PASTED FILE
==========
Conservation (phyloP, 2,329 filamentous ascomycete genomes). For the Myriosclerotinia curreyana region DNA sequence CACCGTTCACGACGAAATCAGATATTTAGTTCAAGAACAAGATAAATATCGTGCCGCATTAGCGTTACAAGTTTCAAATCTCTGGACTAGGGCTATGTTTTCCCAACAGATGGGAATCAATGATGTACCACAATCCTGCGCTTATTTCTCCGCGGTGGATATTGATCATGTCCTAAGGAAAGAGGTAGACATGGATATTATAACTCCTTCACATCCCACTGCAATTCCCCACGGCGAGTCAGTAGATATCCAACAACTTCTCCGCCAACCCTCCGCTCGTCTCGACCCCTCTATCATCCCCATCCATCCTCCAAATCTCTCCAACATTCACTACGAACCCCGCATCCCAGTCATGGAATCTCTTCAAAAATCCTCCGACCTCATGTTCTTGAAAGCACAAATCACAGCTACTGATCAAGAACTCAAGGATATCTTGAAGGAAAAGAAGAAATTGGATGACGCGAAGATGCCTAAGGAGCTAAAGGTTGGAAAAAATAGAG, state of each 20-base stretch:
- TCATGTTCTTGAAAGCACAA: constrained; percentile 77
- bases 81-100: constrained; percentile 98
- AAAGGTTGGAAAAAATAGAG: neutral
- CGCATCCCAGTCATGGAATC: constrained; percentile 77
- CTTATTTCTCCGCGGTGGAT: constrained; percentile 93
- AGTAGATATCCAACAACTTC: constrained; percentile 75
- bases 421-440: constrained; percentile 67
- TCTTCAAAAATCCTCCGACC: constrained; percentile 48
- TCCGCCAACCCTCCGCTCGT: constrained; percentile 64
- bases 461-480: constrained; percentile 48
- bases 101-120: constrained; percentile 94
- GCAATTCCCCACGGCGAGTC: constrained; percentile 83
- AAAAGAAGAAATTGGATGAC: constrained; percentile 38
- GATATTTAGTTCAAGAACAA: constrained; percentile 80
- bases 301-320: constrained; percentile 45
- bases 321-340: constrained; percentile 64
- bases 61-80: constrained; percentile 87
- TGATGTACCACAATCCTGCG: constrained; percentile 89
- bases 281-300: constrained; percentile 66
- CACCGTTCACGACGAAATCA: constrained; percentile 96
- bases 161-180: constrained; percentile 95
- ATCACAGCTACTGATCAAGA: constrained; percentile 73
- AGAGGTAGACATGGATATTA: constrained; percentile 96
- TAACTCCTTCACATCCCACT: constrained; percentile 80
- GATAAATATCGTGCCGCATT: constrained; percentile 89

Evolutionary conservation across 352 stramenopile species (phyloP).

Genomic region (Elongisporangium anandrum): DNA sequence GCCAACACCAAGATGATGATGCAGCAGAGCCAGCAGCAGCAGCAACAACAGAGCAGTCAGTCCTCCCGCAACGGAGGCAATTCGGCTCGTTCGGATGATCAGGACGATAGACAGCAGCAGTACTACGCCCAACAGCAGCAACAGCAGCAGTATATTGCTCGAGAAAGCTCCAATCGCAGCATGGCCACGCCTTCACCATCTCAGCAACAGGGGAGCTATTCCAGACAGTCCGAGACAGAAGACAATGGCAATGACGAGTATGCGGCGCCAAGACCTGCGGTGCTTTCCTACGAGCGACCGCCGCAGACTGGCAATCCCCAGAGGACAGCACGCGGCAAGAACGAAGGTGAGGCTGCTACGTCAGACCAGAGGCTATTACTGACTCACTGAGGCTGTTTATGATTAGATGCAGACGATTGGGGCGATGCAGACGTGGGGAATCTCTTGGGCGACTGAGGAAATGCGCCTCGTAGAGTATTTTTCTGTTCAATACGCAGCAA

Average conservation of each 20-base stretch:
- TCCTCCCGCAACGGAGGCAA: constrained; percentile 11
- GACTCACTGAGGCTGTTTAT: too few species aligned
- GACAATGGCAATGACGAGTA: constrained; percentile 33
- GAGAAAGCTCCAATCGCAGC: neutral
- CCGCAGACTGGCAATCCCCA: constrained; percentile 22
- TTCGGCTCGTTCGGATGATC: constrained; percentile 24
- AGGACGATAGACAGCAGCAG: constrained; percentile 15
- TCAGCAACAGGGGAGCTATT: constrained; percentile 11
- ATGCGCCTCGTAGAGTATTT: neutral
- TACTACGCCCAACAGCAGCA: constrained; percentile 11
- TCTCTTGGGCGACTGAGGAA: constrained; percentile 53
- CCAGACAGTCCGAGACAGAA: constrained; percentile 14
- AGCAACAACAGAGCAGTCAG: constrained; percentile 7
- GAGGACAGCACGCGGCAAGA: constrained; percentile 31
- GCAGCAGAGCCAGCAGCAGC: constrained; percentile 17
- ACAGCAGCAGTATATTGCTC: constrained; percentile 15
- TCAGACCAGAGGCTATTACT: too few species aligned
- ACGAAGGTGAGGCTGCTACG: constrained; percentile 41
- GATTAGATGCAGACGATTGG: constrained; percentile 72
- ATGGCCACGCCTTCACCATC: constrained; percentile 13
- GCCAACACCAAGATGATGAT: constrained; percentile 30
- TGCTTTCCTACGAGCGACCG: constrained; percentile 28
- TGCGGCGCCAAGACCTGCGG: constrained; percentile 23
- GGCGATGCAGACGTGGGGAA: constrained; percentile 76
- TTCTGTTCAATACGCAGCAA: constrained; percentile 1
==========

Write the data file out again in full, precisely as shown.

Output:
Conservation (phyloP, 2,329 filamentous ascomycete genomes). For the Myriosclerotinia curreyana region DNA sequence CACCGTTCACGACGAAATCAGATATTTAGTTCAAGAACAAGATAAATATCGTGCCGCATTAGCGTTACAAGTTTCAAATCTCTGGACTAGGGCTATGTTTTCCCAACAGATGGGAATCAATGATGTACCACAATCCTGCGCTTATTTCTCCGCGGTGGATATTGATCATGTCCTAAGGAAAGAGGTAGACATGGATATTATAACTCCTTCACATCCCACTGCAATTCCCCACGGCGAGTCAGTAGATATCCAACAACTTCTCCGCCAACCCTCCGCTCGTCTCGACCCCTCTATCATCCCCATCCATCCTCCAAATCTCTCCAACATTCACTACGAACCCCGCATCCCAGTCATGGAATCTCTTCAAAAATCCTCCGACCTCATGTTCTTGAAAGCACAAATCACAGCTACTGATCAAGAACTCAAGGATATCTTGAAGGAAAAGAAGAAATTGGATGACGCGAAGATGCCTAAGGAGCTAAAGGTTGGAAAAAATAGAG, state of each 20-base stretch:
- TCATGTTCTTGAAAGCACAA: constrained; percentile 77
- bases 81-100: constrained; percentile 98
- AAAGGTTGGAAAAAATAGAG: neutral
- CGCATCCCAGTCATGGAATC: constrained; percentile 77
- CTTATTTCTCCGCGGTGGAT: constrained; percentile 93
- AGTAGATATCCAACAACTTC: constrained; percentile 75
- bases 421-440: constrained; percentile 67
- TCTTCAAAAATCCTCCGACC: constrained; percentile 48
- TCCGCCAACCCTCCGCTCGT: constrained; percentile 64
- bases 461-480: constrained; percentile 48
- bases 101-120: constrained; percentile 94
- GCAATTCCCCACGGCGAGTC: constrained; percentile 83
- AAAAGAAGAAATTGGATGAC: constrained; percentile 38
- GATATTTAGTTCAAGAACAA: constrained; percentile 80
- bases 301-320: constrained; percentile 45
- bases 321-340: constrained; percentile 64
- bases 61-80: constrained; percentile 87
- TGATGTACCACAATCCTGCG: constrained; percentile 89
- bases 281-300: constrained; percentile 66
- CACCGTTCACGACGAAATCA: constrained; percentile 96
- bases 161-180: constrained; percentile 95
- ATCACAGCTACTGATCAAGA: constrained; percentile 73
- AGAGGTAGACATGGATATTA: constrained; percentile 96
- TAACTCCTTCACATCCCACT: constrained; percentile 80
- GATAAATATCGTGCCGCATT: constrained; percentile 89

Evolutionary conservation across 352 stramenopile species (phyloP).

Genomic region (Elongisporangium anandrum): DNA sequence GCCAACACCAAGATGATGATGCAGCAGAGCCAGCAGCAGCAGCAACAACAGAGCAGTCAGTCCTCCCGCAACGGAGGCAATTCGGCTCGTTCGGATGATCAGGACGATAGACAGCAGCAGTACTACGCCCAACAGCAGCAACAGCAGCAGTATATTGCTCGAGAAAGCTCCAATCGCAGCATGGCCACGCCTTCACCATCTCAGCAACAGGGGAGCTATTCCAGACAGTCCGAGACAGAAGACAATGGCAATGACGAGTATGCGGCGCCAAGACCTGCGGTGCTTTCCTACGAGCGACCGCCGCAGACTGGCAATCCCCAGAGGACAGCACGCGGCAAGAACGAAGGTGAGGCTGCTACGTCAGACCAGAGGCTATTACTGACTCACTGAGGCTGTTTATGATTAGATGCAGACGATTGGGGCGATGCAGACGTGGGGAATCTCTTGGGCGACTGAGGAAATGCGCCTCGTAGAGTATTTTTCTGTTCAATACGCAGCAA

Average conservation of each 20-base stretch:
- TCCTCCCGCAACGGAGGCAA: constrained; percentile 11
- GACTCACTGAGGCTGTTTAT: too few species aligned
- GACAATGGCAATGACGAGTA: constrained; percentile 33
- GAGAAAGCTCCAATCGCAGC: neutral
- CCGCAGACTGGCAATCCCCA: constrained; percentile 22
- TTCGGCTCGTTCGGATGATC: constrained; percentile 24
- AGGACGATAGACAGCAGCAG: constrained; percentile 15
- TCAGCAACAGGGGAGCTATT: constrained; percentile 11
- ATGCGCCTCGTAGAGTATTT: neutral
- TACTACGCCCAACAGCAGCA: constrained; percentile 11
- TCTCTTGGGCGACTGAGGAA: constrained; percentile 53
- CCAGACAGTCCGAGACAGAA: constrained; percentile 14
- AGCAACAACAGAGCAGTCAG: constrained; percentile 7
- GAGGACAGCACGCGGCAAGA: constrained; percentile 31
- GCAGCAGAGCCAGCAGCAGC: constrained; percentile 17
- ACAGCAGCAGTATATTGCTC: constrained; percentile 15
- TCAGACCAGAGGCTATTACT: too few species aligned
- ACGAAGGTGAGGCTGCTACG: constrained; percentile 41
- GATTAGATGCAGACGATTGG: constrained; percentile 72
- ATGGCCACGCCTTCACCATC: constrained; percentile 13
- GCCAACACCAAGATGATGAT: constrained; percentile 30
- TGCTTTCCTACGAGCGACCG: constrained; percentile 28
- TGCGGCGCCAAGACCTGCGG: constrained; percentile 23
- GGCGATGCAGACGTGGGGAA: constrained; percentile 76
- TTCTGTTCAATACGCAGCAA: constrained; percentile 1